Legal sports betting has begun in Florida with the quiet launch of the Hard Rock Sportsbook app.
Now available on Apple and Android devices and authorized through the 2021 Florida Gaming Compact with the Seminole Tribe of Florida, the app allows Florida adults to place bets over smartphones (and other devices) on soccer, tennis, basketball, hockey, football, college football, baseball, and other sports.
The opening bets placed now mark the beginning of a new era of gambling in Florida, potentially worth billions of dollars to the Seminole Tribe, which owns Hard Rock Sportsbook, and the state of Florida, which is assured a cut of at least $500 million a year.
The Legislature approved the Compact in May, and the deal received final approval from the U.S. Department of Interior on Aug. 6. Through its terms, the Seminole Tribe was authorized to start taking sports bets on Oct. 15. There has been no formal announcement yet, but the action has gone live.
The deal between Florida and the Seminole Tribe faces a court challenge.
Industry publication PlayUSA.com Network — with its Florida-based affiliate PlayFL.com, which tracks and analyzes industry developments — projects the quiet launch of Hard Rock Sportsbook could be the start of a new sports betting market that could eventually generate more than $12 billion annually in wagers.
That could make Florida the nation’s largest sports-betting market.
“This somewhat abrupt launch is really just the beginning for a market that has the potential to be the largest in the U.S. for years to come,” Eric Ramsey, data analyst for the PlayUSA.com Network, which includes PlayFL.com, said in a news release. “With only one sportsbook operator, the ceiling for the moment is low and choices for bettors are limited. But the timing of the launch is pretty much ideal. At this point in the sports calendar, with football (and) basketball in full swing, we should get a nice preview of the appetite for betting in Florida.”
Two other potential sportsbook operators, the daily fantasy sports platforms FanDuel and DraftKings, are pushing a constitutional amendment that would let them and others get into the game.
With Hard Rock Sportsbook, gamblers can open an account and transfer money to wager from PayPal or Venmo.
And yes, as Republican Rep. Randy Fine, who chaired the House Select Committee on Gaming, infamously observed in May, the app works anywhere a smartphone works, including in a bathtub.
Technically, under Florida’s enabling legislation, any bet placed anywhere in Florida would be considered on tribal property since the computer servers for Hard Rock Sportsbook taking the bets are physically on Seminole Tribe of Florida property.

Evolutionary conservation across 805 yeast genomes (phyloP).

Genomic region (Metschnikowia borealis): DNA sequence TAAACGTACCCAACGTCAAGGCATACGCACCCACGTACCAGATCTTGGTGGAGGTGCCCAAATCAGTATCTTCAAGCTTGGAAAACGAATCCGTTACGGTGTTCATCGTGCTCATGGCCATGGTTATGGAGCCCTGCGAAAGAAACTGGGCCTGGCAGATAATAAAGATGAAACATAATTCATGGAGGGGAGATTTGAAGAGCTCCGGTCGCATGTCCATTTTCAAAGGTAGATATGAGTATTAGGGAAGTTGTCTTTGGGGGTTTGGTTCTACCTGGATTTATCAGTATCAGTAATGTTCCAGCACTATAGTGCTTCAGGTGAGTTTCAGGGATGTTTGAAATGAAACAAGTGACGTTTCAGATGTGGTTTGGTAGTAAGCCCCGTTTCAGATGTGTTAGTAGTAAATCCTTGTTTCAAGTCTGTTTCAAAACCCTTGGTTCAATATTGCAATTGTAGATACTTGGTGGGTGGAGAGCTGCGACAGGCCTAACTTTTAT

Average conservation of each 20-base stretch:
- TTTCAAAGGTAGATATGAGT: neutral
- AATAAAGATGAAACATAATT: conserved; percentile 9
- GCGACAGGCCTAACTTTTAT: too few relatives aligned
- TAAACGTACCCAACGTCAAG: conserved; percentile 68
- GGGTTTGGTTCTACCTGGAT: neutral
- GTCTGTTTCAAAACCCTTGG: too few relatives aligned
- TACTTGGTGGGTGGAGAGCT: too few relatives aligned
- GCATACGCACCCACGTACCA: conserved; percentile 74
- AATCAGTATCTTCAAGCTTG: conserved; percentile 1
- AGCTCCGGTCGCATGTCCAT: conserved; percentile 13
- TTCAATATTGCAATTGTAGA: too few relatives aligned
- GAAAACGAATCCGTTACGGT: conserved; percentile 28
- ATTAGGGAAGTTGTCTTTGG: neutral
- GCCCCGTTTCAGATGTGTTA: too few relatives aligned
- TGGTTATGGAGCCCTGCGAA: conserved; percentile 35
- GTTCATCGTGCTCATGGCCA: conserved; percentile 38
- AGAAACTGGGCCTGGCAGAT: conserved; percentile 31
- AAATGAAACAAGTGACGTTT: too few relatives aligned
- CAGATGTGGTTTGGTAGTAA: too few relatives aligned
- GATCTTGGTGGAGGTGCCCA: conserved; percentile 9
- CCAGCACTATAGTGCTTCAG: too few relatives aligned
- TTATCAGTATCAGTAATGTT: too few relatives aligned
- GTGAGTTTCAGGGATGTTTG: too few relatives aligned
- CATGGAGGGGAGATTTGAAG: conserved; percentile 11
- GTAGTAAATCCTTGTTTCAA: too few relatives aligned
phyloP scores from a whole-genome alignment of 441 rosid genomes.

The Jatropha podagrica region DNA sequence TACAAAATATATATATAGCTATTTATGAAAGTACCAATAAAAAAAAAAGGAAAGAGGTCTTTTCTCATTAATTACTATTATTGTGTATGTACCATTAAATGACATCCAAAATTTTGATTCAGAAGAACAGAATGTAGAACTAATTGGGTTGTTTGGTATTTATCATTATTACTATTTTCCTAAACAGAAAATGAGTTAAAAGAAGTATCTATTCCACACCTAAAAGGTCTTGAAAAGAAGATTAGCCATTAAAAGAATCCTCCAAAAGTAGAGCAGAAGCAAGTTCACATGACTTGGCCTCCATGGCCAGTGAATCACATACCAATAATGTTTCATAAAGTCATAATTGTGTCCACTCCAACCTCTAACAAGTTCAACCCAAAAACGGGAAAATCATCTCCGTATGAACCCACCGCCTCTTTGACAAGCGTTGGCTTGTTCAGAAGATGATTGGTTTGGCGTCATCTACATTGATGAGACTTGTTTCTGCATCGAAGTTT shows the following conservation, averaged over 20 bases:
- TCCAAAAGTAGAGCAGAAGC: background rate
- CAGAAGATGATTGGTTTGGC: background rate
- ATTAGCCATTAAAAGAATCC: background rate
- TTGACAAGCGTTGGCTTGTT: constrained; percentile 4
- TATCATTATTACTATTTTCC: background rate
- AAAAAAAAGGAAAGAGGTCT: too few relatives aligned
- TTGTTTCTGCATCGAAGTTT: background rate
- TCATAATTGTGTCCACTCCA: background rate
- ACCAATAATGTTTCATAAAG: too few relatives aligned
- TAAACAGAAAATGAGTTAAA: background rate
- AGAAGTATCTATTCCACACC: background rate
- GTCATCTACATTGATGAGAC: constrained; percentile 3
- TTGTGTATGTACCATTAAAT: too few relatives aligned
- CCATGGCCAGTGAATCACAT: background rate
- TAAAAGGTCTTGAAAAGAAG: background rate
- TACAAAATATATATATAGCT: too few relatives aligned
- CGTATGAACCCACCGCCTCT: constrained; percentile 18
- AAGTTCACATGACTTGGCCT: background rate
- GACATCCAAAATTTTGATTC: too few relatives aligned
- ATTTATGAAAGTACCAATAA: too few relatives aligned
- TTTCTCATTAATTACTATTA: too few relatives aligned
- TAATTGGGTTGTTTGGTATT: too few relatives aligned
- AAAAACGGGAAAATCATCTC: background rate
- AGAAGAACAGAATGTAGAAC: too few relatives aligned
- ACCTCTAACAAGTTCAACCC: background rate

The Seminole Tribe has been pushing back against the proposed amendments in recent weeks with a series of ads mostly heralding the Compact’s benefits, such as guaranteed payments to the state and the arrival of an estimated 2,000 new jobs.
This week, however, it is calling out the amendments directly with a 30-second spot asking voters not to sign the petitions necessary to get the measure on the ballot.
“Watch out, Florida, out-of-state gambling companies want us to sign petitions to turn Florida into another Las Vegas while taking our money out of state. They know it could cost Florida billions, and stop a popular law that puts us in control. They’ve got some nerve,” a string of everyday Floridians say in the video.
“Don’t sign these gambling petitions, because we already have a plan that’s working for us. … We’ll show these outsiders Florida’s not for sale.”
The spot directs viewers to a new website, WatchOutFlorida.com, that further explains the Tribe’s talking points and asks visitors to add their names “to the list of Floridians opposing the gambling amendments.”
Florida Education Champions, the committee backing the sports betting amendment, quickly pushed back on the narrative via a statement from spokesperson Christina Johnson.
“While Seminole casino bosses may be attempting to scare or confuse the public with their ads, our message is simple, yet strong. For sports bettors who want competition and the freedom to choose which platform they use — rather than being backed into the corner by an arbitrary monopoly — it’s a win,” she said. “But it’s also a win for Floridians who want to help bolster public education funding and ultimately ensure the future success of our students.”
Florida Education Champions put out its own spot touting the proposed amendment and asking voters to sign the petition to get it on the ballot.
“Everyone loves a win-win and if you’re a fan of sports betting you can win-win, too. Billions of dollars for education, legal sports betting for you. We’re Florida Education Champions and our petition brings legal sports betting to Florida and gives all the tax revenue to public education. That’s a win for you and our kids,” the ad’s star says.
It closes by urging voters to “be a champion for education” by texting 888-922-2240 to get and sign the petition.